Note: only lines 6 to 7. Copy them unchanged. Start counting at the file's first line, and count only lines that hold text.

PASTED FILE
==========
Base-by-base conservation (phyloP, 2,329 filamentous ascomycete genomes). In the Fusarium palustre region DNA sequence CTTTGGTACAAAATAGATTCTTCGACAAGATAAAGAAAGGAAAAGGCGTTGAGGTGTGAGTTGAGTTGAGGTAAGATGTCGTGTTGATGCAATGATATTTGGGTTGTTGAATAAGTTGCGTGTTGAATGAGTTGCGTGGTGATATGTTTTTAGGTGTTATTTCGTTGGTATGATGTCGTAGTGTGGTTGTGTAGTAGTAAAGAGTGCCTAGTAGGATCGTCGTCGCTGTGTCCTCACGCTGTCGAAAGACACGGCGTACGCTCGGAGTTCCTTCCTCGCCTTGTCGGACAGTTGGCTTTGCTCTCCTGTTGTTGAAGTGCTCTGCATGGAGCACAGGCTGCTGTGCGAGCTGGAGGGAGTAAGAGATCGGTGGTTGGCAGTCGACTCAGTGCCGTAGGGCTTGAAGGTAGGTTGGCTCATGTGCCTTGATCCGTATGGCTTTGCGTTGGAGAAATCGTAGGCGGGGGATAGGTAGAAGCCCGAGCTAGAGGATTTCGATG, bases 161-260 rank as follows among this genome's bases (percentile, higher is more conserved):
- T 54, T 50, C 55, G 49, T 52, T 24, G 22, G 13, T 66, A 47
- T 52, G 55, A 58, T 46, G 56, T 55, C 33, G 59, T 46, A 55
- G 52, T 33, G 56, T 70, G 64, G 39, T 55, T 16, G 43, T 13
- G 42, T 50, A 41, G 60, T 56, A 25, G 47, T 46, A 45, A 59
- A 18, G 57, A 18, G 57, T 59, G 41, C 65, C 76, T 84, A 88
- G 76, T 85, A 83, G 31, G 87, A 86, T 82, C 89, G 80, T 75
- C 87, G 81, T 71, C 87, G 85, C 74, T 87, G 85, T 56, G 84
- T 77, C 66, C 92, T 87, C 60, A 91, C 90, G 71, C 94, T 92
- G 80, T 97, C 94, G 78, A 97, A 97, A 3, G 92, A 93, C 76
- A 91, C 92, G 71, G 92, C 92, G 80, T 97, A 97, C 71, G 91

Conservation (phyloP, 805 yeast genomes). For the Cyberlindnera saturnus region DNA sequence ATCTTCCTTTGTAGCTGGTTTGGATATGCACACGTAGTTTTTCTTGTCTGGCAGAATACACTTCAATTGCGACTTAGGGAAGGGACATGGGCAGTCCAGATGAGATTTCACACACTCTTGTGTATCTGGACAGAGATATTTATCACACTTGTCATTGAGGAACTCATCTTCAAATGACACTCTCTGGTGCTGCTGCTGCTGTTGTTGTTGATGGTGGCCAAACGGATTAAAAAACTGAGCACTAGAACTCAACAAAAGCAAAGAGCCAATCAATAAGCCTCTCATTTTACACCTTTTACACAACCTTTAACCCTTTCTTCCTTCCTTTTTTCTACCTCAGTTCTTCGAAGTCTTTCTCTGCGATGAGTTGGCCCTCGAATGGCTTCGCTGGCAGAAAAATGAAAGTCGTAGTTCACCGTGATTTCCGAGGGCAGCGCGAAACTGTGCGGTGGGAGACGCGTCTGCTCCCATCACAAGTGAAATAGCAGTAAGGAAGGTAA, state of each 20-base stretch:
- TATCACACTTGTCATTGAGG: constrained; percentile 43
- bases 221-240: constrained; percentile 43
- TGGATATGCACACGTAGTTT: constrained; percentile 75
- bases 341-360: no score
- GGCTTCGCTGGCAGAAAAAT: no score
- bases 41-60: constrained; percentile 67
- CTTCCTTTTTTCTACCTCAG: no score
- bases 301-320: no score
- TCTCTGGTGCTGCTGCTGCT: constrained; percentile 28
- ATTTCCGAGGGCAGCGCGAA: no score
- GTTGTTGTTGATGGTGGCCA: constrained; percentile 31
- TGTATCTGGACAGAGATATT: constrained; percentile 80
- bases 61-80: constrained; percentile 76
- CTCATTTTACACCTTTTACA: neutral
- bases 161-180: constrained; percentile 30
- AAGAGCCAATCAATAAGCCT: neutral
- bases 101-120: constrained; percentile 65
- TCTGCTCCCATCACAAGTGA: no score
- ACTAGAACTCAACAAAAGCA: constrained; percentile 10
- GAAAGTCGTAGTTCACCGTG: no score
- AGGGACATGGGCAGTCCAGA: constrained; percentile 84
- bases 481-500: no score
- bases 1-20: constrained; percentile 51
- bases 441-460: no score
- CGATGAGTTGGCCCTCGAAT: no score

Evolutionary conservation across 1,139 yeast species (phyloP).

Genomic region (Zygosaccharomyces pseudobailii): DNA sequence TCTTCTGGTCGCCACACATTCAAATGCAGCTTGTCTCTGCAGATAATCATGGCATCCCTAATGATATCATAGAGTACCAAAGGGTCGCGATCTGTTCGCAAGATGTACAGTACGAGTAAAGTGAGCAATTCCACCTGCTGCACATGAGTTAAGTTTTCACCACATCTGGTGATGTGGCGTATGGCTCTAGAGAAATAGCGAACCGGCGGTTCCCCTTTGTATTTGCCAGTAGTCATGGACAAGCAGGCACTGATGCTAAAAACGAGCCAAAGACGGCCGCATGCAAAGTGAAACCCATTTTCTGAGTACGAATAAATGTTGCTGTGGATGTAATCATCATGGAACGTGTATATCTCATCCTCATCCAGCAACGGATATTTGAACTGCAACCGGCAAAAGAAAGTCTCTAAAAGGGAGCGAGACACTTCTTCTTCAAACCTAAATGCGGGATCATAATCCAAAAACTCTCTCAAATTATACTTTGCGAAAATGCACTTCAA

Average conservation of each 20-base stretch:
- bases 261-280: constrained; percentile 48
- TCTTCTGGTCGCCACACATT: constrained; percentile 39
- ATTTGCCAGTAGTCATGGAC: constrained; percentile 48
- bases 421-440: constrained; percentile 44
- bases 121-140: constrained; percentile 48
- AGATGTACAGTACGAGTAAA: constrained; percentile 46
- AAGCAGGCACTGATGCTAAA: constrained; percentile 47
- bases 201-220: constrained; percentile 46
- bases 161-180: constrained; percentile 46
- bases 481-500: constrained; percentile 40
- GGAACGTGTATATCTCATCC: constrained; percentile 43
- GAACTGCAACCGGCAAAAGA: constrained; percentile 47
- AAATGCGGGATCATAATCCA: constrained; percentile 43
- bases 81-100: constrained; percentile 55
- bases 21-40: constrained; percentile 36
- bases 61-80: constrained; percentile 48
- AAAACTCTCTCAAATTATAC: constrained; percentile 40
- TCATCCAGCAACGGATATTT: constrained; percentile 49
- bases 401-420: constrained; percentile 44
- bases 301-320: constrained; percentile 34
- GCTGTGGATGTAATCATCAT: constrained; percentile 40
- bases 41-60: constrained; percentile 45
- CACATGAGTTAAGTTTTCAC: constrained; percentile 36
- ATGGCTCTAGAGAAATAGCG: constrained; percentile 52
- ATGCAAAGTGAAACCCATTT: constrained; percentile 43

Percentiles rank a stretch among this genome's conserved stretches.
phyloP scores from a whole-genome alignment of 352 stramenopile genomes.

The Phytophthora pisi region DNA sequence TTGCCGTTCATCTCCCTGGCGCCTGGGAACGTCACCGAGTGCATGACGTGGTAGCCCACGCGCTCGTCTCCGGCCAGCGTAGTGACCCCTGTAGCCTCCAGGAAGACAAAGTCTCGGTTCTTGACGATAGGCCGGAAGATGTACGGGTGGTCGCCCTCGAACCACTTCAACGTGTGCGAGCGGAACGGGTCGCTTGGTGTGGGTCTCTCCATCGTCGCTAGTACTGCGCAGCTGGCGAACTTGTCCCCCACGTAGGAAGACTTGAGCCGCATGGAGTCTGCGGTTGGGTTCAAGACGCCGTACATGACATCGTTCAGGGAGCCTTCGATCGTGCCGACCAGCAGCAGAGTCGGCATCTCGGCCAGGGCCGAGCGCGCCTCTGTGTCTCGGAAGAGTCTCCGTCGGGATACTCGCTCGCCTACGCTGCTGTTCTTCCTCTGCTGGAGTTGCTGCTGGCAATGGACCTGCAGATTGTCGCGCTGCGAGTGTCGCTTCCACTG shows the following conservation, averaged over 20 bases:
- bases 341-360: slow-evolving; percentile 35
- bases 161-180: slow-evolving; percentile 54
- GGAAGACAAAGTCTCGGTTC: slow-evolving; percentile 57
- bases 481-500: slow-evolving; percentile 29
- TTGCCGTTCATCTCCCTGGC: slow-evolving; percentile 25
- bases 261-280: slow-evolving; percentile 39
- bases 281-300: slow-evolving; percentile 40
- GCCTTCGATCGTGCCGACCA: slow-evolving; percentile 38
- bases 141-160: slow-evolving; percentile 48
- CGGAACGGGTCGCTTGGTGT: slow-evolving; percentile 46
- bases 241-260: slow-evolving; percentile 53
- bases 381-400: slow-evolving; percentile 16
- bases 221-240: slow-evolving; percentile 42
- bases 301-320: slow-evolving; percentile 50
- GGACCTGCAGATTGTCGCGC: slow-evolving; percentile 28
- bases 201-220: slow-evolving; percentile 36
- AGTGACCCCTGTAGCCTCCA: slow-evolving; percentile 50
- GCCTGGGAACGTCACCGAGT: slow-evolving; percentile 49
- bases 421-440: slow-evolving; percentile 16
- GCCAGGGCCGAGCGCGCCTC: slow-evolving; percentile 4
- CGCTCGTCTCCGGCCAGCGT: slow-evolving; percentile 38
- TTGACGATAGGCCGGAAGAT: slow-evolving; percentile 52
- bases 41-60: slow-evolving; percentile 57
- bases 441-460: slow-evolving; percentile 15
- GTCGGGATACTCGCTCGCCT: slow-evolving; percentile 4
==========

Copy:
- A 18, G 57, A 18, G 57, T 59, G 41, C 65, C 76, T 84, A 88
- G 76, T 85, A 83, G 31, G 87, A 86, T 82, C 89, G 80, T 75